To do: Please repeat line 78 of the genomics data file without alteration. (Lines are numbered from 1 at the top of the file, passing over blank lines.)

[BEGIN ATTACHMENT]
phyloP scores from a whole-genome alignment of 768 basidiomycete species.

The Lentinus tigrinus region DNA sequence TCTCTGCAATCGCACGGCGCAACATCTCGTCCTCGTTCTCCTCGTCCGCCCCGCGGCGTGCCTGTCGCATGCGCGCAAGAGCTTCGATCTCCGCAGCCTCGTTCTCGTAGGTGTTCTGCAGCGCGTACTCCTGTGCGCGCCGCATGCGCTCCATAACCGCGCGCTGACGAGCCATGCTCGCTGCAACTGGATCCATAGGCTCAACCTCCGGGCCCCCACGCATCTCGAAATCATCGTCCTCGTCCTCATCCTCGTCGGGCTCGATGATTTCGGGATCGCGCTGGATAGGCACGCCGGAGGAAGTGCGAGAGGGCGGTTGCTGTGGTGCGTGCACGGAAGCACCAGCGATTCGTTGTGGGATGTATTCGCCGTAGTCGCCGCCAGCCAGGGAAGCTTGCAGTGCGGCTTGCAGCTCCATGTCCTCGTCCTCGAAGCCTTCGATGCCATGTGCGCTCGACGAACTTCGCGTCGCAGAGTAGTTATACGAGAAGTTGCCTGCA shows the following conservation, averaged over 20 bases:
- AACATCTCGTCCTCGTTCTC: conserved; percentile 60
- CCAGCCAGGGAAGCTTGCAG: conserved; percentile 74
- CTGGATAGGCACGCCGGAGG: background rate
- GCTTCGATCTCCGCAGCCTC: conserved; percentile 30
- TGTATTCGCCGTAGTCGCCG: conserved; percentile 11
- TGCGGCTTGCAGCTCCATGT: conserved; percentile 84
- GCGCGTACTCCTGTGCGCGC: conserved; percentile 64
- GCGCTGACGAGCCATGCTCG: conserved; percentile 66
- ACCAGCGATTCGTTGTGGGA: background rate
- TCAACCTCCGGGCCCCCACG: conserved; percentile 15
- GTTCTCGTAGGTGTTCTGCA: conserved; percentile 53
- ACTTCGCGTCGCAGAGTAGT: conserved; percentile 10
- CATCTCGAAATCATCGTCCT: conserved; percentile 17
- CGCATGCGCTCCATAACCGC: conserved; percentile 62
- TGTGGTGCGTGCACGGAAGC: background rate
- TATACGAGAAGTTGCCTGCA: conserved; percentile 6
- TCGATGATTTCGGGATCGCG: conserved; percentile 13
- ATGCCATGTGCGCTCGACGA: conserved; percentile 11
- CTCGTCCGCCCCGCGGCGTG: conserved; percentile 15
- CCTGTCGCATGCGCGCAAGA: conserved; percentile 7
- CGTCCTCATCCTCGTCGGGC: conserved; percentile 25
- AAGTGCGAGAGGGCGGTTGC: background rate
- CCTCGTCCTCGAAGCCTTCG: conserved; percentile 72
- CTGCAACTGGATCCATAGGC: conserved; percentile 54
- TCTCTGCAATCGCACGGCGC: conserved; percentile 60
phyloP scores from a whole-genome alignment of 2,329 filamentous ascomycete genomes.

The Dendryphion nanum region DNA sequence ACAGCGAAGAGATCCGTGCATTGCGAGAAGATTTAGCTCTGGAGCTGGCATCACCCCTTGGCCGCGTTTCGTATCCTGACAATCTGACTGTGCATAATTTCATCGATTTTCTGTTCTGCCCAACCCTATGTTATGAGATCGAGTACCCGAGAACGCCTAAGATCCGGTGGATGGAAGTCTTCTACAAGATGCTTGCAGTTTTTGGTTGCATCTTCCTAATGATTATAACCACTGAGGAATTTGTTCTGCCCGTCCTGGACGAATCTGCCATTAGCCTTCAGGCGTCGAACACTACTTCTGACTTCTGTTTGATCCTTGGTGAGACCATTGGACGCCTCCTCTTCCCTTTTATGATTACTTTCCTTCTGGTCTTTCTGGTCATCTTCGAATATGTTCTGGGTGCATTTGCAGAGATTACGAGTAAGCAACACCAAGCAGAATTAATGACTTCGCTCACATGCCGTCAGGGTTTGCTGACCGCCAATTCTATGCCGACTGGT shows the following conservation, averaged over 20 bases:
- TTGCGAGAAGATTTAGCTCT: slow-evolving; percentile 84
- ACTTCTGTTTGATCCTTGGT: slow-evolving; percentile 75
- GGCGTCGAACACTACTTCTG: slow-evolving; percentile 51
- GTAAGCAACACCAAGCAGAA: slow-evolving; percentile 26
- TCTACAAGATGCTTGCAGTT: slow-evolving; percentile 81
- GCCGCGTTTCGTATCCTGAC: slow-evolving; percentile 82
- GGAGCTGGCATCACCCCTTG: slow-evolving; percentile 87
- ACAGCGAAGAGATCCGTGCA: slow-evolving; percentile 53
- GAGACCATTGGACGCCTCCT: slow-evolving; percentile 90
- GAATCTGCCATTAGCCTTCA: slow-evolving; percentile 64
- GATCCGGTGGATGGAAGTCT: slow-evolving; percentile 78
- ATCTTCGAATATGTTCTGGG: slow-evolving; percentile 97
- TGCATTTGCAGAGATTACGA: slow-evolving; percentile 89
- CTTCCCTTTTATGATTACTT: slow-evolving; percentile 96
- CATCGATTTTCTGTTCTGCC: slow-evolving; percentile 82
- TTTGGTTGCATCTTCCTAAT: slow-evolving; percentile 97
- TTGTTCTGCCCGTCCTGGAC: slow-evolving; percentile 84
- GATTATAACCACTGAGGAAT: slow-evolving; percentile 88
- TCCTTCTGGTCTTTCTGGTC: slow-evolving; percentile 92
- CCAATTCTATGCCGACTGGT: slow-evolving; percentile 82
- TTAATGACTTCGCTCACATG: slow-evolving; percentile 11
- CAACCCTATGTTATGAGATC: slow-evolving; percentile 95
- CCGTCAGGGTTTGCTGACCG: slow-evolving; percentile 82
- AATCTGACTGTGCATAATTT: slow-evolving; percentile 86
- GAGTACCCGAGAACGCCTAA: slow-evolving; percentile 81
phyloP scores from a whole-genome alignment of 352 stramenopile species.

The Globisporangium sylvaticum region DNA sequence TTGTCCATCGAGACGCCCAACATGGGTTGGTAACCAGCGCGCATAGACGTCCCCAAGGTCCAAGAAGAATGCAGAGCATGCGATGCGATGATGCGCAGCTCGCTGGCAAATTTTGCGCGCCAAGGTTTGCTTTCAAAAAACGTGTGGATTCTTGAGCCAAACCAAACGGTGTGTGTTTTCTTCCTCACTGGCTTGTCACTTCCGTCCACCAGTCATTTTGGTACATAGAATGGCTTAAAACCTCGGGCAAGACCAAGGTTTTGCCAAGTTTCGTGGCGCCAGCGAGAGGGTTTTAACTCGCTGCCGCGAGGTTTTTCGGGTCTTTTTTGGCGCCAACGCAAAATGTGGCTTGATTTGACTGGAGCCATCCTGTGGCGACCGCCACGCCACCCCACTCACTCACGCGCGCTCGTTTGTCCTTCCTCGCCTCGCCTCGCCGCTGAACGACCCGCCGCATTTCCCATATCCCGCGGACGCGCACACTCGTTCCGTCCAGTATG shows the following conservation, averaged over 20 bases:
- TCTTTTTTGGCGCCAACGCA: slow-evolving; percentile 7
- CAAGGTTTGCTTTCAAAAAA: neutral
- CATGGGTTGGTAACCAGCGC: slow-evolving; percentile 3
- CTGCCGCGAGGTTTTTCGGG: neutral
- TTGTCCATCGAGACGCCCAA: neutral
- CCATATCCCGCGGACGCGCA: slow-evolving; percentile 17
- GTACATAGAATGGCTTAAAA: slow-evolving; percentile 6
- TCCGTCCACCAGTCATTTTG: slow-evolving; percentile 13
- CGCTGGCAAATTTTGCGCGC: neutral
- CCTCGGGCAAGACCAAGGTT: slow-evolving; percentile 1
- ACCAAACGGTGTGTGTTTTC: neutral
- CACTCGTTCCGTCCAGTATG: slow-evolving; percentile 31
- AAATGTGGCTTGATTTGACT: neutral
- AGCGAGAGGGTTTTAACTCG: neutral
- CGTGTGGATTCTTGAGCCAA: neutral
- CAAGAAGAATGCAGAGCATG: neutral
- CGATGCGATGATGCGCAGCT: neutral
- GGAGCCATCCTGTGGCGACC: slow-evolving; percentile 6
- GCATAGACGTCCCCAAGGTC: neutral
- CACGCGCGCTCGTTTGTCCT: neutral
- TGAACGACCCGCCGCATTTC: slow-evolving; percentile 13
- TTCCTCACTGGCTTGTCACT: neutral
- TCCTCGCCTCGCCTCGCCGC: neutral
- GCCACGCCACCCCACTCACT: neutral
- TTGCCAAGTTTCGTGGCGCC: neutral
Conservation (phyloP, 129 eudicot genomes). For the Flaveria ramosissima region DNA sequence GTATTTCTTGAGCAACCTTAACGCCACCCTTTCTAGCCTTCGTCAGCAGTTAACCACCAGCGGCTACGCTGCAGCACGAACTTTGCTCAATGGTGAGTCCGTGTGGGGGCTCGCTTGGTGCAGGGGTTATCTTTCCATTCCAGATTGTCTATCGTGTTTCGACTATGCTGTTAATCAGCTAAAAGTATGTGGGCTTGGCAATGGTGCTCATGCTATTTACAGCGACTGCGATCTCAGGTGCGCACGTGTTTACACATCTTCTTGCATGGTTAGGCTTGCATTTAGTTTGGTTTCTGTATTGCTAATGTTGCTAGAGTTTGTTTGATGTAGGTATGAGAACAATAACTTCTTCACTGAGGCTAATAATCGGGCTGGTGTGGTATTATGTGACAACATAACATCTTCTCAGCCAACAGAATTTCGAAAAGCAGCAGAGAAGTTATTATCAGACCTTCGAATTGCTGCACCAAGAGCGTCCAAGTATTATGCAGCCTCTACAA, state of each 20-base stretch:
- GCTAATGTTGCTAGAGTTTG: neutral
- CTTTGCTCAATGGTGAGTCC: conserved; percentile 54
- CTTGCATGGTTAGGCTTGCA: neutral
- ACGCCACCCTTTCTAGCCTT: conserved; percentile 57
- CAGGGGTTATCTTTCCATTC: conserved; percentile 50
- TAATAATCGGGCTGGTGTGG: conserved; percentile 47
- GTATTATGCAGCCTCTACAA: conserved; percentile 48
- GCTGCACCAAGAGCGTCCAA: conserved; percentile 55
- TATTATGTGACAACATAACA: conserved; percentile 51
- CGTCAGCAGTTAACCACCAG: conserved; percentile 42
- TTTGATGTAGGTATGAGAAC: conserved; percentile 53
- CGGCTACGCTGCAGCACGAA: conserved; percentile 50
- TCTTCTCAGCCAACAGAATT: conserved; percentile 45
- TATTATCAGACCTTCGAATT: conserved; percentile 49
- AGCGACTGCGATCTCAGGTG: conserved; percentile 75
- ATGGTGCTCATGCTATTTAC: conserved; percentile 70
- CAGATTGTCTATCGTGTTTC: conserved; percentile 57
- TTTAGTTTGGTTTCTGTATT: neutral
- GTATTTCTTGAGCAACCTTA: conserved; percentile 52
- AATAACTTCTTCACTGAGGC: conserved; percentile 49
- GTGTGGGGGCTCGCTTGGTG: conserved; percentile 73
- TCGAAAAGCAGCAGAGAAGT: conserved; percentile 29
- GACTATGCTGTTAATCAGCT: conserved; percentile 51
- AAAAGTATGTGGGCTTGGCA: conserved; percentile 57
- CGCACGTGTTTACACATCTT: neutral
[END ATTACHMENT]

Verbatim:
- TTCCTCACTGGCTTGTCACT: neutral